As the coronavirus spreads across the country, many are looking back on the influenza pandemic of 1918 –inaccurately named the "Spanish Flu"– for lessons and some perspective on this global health crisis.
WOSU asked local historian Ed Lentz to discuss some of that history and the impact of the disease in Central Ohio.
WOSU: What was the Influenza Pandemic of 1918 and how long did it last?
Ed Lentz: The influenza pandemic of 1918 was one of the deadliest pandemics in history, killing between 50 million to 100 million people around the world. The epidemic affected about 25% of America's population.
By the end of October 1918, the influenza claimed 200,000 American lives and by the time the pandemic totally passed, more than half a million Americans died. The impact on the population was so severe that in 1918, American life expectancy was reduced by 12 years.
The outbreak of the flu began in 1918 during the final months of World War I and was probably the result of weakened immune systems among soldiers on both sides from malnourishment. Their illness, which was known as "Le Grippe" in those days, was infectious and spread among the ranks of soldiers very quickly.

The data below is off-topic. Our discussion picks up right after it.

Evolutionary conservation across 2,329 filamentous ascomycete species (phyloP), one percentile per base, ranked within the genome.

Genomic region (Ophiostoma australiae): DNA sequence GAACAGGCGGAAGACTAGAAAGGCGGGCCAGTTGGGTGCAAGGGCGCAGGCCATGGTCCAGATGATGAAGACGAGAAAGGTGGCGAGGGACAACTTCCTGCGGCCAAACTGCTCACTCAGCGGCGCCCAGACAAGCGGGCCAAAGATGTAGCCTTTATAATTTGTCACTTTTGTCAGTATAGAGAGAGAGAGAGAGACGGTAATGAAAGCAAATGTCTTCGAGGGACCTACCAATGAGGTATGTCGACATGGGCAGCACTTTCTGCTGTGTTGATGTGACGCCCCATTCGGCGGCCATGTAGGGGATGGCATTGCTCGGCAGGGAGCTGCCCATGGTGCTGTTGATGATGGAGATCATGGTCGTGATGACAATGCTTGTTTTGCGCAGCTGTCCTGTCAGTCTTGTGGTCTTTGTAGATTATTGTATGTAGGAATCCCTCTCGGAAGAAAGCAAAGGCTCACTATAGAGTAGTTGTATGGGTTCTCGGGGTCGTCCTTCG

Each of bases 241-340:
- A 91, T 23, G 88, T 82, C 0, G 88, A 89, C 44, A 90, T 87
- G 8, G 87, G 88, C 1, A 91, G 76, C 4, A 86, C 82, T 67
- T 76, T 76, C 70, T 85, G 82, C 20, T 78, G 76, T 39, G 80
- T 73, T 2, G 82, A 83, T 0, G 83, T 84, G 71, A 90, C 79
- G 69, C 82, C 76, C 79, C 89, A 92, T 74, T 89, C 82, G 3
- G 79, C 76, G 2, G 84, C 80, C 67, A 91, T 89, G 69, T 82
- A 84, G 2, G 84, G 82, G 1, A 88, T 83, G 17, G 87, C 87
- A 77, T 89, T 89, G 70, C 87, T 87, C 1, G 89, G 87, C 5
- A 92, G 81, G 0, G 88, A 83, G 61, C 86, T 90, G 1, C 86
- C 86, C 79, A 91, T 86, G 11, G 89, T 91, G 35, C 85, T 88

During the summer of 1918, as troops began to return home on leave, and they brought the virus with them as well. The virus spread across cities, towns and villages, and proved particularly hard on young adults between the ages of 20 and 30.
WOSU: Why was it called the Spanish Flu?
EL: This came to be called the Spanish Flu because of press censorship through much of Europe during this period. Spain was one of the few countries that did not have that censorship, so when it became known to the press and to the world generally, the news about the flu came out of Spain first. Hence, the “Spanish Flu.”